All you need is a (sh*t) first draft. I'll dig up the genius. 

 

So you're thinking about hiring me to edit your paper? That's awesome! You'll be joining an elite group of nerds from places like Vanderbilt University, the University of British Columbia, the University of Minnesota, Université de Montréal, and others. Working with me will save you tons of time and stress.

I'll be honest: my mission is to make sure that by the end of our time together you're thinking, "WOW! That Sarah is a magician*! The whole experience was so pleasant and so easy. My writing still sounds exactly like me—but so much better! I can't wait to tell all of my colleagues about her."

*words from an actual client

But...not everyone needs an editor. Or an editor like me, anyway.

So before we put a ring on it, let me take you through a few steps to figure out whether this is the right move for you.

 

Wait. Why would I need an academic editor?

 

Do you really need an editor?

A lot of people think of editors as the people who pick up spelling and grammar mistakes. And that’s true! But it's a teeny tiny part of what we do. A good editor can do a lot more for your writing than check your spelling and grammar (and really, why pay someone to do a spelling check when you can press a button and do it yourself?).

No, seriously. Do you really need an editor? Ask yourself why you want to work with an editor. What do you need help with? Here are the most common concerns:

  1. Structure: You're not sure your paper makes sense. It seems "all over the place."
  2. Style: Your sentences are super long and even YOU can't figure out what you mean.
  3. Copy: You're at the polishing stage and you need someone to format your paper and check grammar and punctuation before you submit to a journal.
  4. Proofreading: This is the final read-through to check for errors before publication.

I tend to work with folks in categories 1 and 2, and rarely in categories 3 or 4. That means that I'm focused on making sure that your writing is logical, persuasive, and clear.  You’re hiring me to assess your manuscript and advise you on clearly conveying your research to your audience.

Think about what else you want to get out of working with an editor: more time, less frustration, expert opinion, peace of mind...? Those factors are important, too. 

Okay, I think I need an editor.

 

do you really want to work with me?

I work with clients who see the value in having an 'outsider' review their work. I'm there to focus on the writing, not to make sure that your stats are right or that you used the proper analytical technique. By the time you come to me, I expect that you've done your due diligence and that you have colleagues or co-authors who can verify that your work is sound. And this should go without saying, but I can't guarantee that working with me will get your paper published.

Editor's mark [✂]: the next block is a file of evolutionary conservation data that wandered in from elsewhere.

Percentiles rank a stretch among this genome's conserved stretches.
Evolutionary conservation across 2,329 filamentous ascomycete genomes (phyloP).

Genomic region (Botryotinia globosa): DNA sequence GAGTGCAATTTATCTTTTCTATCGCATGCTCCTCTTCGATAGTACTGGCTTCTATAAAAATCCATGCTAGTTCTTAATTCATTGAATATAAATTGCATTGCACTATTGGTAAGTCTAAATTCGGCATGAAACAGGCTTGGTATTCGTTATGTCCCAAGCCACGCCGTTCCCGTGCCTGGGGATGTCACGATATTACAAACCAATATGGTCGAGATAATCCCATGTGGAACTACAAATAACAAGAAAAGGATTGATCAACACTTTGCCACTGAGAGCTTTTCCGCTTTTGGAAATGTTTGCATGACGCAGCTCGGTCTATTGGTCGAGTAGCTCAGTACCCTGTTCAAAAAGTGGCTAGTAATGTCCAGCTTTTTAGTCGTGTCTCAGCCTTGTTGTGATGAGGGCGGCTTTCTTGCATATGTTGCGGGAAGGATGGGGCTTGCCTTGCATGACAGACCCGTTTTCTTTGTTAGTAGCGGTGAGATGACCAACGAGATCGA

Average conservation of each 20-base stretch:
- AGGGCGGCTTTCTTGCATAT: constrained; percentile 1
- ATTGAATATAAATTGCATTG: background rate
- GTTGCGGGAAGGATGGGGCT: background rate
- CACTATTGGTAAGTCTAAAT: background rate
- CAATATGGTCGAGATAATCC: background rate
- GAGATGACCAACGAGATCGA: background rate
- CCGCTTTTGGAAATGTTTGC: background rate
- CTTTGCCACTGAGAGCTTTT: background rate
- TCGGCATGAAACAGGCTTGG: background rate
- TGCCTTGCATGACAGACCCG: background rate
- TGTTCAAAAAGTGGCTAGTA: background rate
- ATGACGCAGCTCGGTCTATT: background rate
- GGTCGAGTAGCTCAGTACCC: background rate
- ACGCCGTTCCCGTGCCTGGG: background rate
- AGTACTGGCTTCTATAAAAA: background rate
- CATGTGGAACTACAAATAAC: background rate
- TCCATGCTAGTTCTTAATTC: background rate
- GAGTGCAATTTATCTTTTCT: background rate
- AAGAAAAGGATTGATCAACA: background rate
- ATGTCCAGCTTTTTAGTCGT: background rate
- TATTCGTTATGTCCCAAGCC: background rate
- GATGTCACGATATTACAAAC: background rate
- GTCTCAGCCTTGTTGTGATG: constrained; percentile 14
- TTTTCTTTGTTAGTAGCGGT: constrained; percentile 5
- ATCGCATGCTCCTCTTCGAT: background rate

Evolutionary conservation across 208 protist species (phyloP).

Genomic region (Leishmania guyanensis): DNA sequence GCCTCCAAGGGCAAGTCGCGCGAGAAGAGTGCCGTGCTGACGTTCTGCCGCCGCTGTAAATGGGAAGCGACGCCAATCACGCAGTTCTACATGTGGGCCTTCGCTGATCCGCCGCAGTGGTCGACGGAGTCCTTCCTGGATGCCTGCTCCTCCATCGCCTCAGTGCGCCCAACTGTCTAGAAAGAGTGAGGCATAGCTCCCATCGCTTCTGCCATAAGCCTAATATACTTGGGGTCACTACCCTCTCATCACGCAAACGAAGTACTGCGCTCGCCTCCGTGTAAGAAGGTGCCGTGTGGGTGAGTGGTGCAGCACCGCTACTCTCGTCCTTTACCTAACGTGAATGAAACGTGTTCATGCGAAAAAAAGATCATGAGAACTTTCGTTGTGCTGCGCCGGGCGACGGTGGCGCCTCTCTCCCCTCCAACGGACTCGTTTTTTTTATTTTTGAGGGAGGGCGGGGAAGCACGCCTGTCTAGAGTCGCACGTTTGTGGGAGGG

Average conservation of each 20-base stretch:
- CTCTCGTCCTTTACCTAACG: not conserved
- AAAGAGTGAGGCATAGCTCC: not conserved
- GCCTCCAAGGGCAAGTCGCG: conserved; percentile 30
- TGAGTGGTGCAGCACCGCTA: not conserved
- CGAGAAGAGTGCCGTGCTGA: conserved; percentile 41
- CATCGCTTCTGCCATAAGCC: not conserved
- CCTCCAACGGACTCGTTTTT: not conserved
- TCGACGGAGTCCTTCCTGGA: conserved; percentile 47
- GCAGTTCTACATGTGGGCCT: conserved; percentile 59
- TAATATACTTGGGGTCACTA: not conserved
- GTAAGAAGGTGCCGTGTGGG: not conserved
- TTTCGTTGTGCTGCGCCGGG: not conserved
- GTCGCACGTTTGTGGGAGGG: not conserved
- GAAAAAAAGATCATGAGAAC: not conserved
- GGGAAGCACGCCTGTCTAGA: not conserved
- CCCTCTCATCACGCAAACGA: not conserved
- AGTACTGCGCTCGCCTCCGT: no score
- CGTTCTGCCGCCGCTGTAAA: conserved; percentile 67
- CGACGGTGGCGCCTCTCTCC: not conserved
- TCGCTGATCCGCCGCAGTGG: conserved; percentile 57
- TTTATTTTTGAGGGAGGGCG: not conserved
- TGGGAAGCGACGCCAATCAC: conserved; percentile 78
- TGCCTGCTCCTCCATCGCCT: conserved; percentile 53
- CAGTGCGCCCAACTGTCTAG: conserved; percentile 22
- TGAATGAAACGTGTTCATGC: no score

Chances are I'm not a subject matter expert in your field. But, I do know what good scientific writing looks like. I can help make sure that your writing is accessible not only to the handful of people who specialize in your area, but to a broader audience of educated readers.

If you’re worried that I won’t understand your topic…that’s legit! Ask me questions so that you feel comfortable about working with me. But if you’d feel more comfortable working with someone who has experience in your field, I *highly* recommend that you seek them out. I might even be able to refer you to someone. I can't guarantee that I'll know anyone I can refer you to, but I'll do my best.

If it ain’t broke, I don’t fix it. I want your writing to sound like YOU. (But, um, better. No offense.) And that means using the lightest possible touch.

My one-on-one clients tend to be:

  • Early career researchers, Clinician researchers, Postdocs, and the occasional grad student (looking for a free writing group? Check this out!)

  • Mostly academics in health/clinical sciences, but I've worked across a bunch of disciplines including social work, anthropology, and political science.

  • People who find academia kind of stuffy, but LOVE talking about their research over beers. Or they're usually too busy to have a beer because they're changing the world.
     

FYI, my training is in population and public health research, with an interdisciplinary undergrad degree in Arts & Science. I'm an occasional reviewer for several peer-reviewed journals. You can read my fancy-pants bio here.

 

Yep, still interested. What do I do now?

 
 

Screw it. I'm gonna edit this thing myself.

I'll just download this free DIY editing workbook.